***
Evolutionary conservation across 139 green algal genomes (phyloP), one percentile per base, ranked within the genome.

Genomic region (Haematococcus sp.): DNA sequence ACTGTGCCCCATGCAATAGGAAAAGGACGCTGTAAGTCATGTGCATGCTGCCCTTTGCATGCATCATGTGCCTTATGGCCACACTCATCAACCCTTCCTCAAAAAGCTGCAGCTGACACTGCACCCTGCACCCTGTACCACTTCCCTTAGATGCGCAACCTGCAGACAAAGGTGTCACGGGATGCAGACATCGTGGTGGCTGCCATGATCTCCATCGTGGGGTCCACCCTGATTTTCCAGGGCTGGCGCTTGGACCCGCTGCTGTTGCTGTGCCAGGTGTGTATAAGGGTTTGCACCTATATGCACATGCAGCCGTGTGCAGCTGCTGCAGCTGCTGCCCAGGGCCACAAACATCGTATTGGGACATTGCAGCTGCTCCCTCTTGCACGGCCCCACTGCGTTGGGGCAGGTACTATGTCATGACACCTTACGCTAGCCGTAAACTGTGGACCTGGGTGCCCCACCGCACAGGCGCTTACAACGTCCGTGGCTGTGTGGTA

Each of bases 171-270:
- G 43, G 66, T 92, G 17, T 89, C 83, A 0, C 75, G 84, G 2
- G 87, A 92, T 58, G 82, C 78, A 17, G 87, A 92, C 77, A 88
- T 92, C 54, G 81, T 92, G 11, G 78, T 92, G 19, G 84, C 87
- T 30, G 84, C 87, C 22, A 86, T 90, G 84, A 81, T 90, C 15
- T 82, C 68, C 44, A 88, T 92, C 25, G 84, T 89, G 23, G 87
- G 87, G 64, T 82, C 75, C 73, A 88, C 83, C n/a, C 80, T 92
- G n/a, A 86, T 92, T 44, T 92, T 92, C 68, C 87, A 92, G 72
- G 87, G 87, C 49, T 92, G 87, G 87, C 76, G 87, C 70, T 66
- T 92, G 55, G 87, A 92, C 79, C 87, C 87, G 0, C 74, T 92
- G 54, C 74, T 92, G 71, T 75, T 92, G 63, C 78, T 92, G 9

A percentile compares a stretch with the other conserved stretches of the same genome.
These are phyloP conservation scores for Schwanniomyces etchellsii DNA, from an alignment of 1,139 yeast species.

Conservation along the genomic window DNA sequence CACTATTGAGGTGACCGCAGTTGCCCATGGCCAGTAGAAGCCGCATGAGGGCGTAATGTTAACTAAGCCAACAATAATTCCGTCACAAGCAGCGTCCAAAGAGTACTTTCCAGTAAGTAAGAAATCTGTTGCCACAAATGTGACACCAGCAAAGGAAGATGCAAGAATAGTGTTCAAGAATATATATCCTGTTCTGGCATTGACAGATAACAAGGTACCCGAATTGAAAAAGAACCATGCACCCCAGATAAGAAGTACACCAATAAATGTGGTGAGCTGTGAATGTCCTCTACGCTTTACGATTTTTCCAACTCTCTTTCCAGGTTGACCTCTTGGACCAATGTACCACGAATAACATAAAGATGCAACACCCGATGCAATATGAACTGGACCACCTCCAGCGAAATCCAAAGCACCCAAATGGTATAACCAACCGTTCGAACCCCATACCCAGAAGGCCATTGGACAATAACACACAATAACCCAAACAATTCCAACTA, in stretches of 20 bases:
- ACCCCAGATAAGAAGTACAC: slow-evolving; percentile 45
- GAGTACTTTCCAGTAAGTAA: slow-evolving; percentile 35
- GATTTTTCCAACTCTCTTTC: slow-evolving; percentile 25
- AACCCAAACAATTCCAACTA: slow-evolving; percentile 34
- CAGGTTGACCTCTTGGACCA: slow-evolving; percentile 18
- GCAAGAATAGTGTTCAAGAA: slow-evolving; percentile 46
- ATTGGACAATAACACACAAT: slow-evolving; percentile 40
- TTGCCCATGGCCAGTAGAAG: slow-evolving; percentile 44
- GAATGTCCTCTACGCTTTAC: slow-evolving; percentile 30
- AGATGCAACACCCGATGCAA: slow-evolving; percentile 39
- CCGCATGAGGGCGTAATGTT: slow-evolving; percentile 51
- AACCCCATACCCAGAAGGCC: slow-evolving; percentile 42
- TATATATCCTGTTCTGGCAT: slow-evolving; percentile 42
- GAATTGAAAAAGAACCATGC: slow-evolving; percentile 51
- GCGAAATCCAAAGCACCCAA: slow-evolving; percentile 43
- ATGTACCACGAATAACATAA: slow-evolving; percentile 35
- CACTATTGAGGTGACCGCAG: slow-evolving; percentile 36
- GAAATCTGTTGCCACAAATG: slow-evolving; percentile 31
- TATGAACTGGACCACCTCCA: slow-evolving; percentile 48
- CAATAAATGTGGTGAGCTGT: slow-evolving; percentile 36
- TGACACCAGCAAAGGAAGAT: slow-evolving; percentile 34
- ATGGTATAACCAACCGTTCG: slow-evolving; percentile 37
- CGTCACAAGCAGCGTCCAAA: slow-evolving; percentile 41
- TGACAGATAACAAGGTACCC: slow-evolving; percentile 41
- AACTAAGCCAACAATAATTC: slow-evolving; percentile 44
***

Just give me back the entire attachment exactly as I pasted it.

Evolutionary conservation across 139 green algal genomes (phyloP), one percentile per base, ranked within the genome.

Genomic region (Haematococcus sp.): DNA sequence ACTGTGCCCCATGCAATAGGAAAAGGACGCTGTAAGTCATGTGCATGCTGCCCTTTGCATGCATCATGTGCCTTATGGCCACACTCATCAACCCTTCCTCAAAAAGCTGCAGCTGACACTGCACCCTGCACCCTGTACCACTTCCCTTAGATGCGCAACCTGCAGACAAAGGTGTCACGGGATGCAGACATCGTGGTGGCTGCCATGATCTCCATCGTGGGGTCCACCCTGATTTTCCAGGGCTGGCGCTTGGACCCGCTGCTGTTGCTGTGCCAGGTGTGTATAAGGGTTTGCACCTATATGCACATGCAGCCGTGTGCAGCTGCTGCAGCTGCTGCCCAGGGCCACAAACATCGTATTGGGACATTGCAGCTGCTCCCTCTTGCACGGCCCCACTGCGTTGGGGCAGGTACTATGTCATGACACCTTACGCTAGCCGTAAACTGTGGACCTGGGTGCCCCACCGCACAGGCGCTTACAACGTCCGTGGCTGTGTGGTA

Each of bases 171-270:
- G 43, G 66, T 92, G 17, T 89, C 83, A 0, C 75, G 84, G 2
- G 87, A 92, T 58, G 82, C 78, A 17, G 87, A 92, C 77, A 88
- T 92, C 54, G 81, T 92, G 11, G 78, T 92, G 19, G 84, C 87
- T 30, G 84, C 87, C 22, A 86, T 90, G 84, A 81, T 90, C 15
- T 82, C 68, C 44, A 88, T 92, C 25, G 84, T 89, G 23, G 87
- G 87, G 64, T 82, C 75, C 73, A 88, C 83, C n/a, C 80, T 92
- G n/a, A 86, T 92, T 44, T 92, T 92, C 68, C 87, A 92, G 72
- G 87, G 87, C 49, T 92, G 87, G 87, C 76, G 87, C 70, T 66
- T 92, G 55, G 87, A 92, C 79, C 87, C 87, G 0, C 74, T 92
- G 54, C 74, T 92, G 71, T 75, T 92, G 63, C 78, T 92, G 9

A percentile compares a stretch with the other conserved stretches of the same genome.
These are phyloP conservation scores for Schwanniomyces etchellsii DNA, from an alignment of 1,139 yeast species.

Conservation along the genomic window DNA sequence CACTATTGAGGTGACCGCAGTTGCCCATGGCCAGTAGAAGCCGCATGAGGGCGTAATGTTAACTAAGCCAACAATAATTCCGTCACAAGCAGCGTCCAAAGAGTACTTTCCAGTAAGTAAGAAATCTGTTGCCACAAATGTGACACCAGCAAAGGAAGATGCAAGAATAGTGTTCAAGAATATATATCCTGTTCTGGCATTGACAGATAACAAGGTACCCGAATTGAAAAAGAACCATGCACCCCAGATAAGAAGTACACCAATAAATGTGGTGAGCTGTGAATGTCCTCTACGCTTTACGATTTTTCCAACTCTCTTTCCAGGTTGACCTCTTGGACCAATGTACCACGAATAACATAAAGATGCAACACCCGATGCAATATGAACTGGACCACCTCCAGCGAAATCCAAAGCACCCAAATGGTATAACCAACCGTTCGAACCCCATACCCAGAAGGCCATTGGACAATAACACACAATAACCCAAACAATTCCAACTA, in stretches of 20 bases:
- ACCCCAGATAAGAAGTACAC: slow-evolving; percentile 45
- GAGTACTTTCCAGTAAGTAA: slow-evolving; percentile 35
- GATTTTTCCAACTCTCTTTC: slow-evolving; percentile 25
- AACCCAAACAATTCCAACTA: slow-evolving; percentile 34
- CAGGTTGACCTCTTGGACCA: slow-evolving; percentile 18
- GCAAGAATAGTGTTCAAGAA: slow-evolving; percentile 46
- ATTGGACAATAACACACAAT: slow-evolving; percentile 40
- TTGCCCATGGCCAGTAGAAG: slow-evolving; percentile 44
- GAATGTCCTCTACGCTTTAC: slow-evolving; percentile 30
- AGATGCAACACCCGATGCAA: slow-evolving; percentile 39
- CCGCATGAGGGCGTAATGTT: slow-evolving; percentile 51
- AACCCCATACCCAGAAGGCC: slow-evolving; percentile 42
- TATATATCCTGTTCTGGCAT: slow-evolving; percentile 42
- GAATTGAAAAAGAACCATGC: slow-evolving; percentile 51
- GCGAAATCCAAAGCACCCAA: slow-evolving; percentile 43
- ATGTACCACGAATAACATAA: slow-evolving; percentile 35
- CACTATTGAGGTGACCGCAG: slow-evolving; percentile 36
- GAAATCTGTTGCCACAAATG: slow-evolving; percentile 31
- TATGAACTGGACCACCTCCA: slow-evolving; percentile 48
- CAATAAATGTGGTGAGCTGT: slow-evolving; percentile 36
- TGACACCAGCAAAGGAAGAT: slow-evolving; percentile 34
- ATGGTATAACCAACCGTTCG: slow-evolving; percentile 37
- CGTCACAAGCAGCGTCCAAA: slow-evolving; percentile 41
- TGACAGATAACAAGGTACCC: slow-evolving; percentile 41
- AACTAAGCCAACAATAATTC: slow-evolving; percentile 44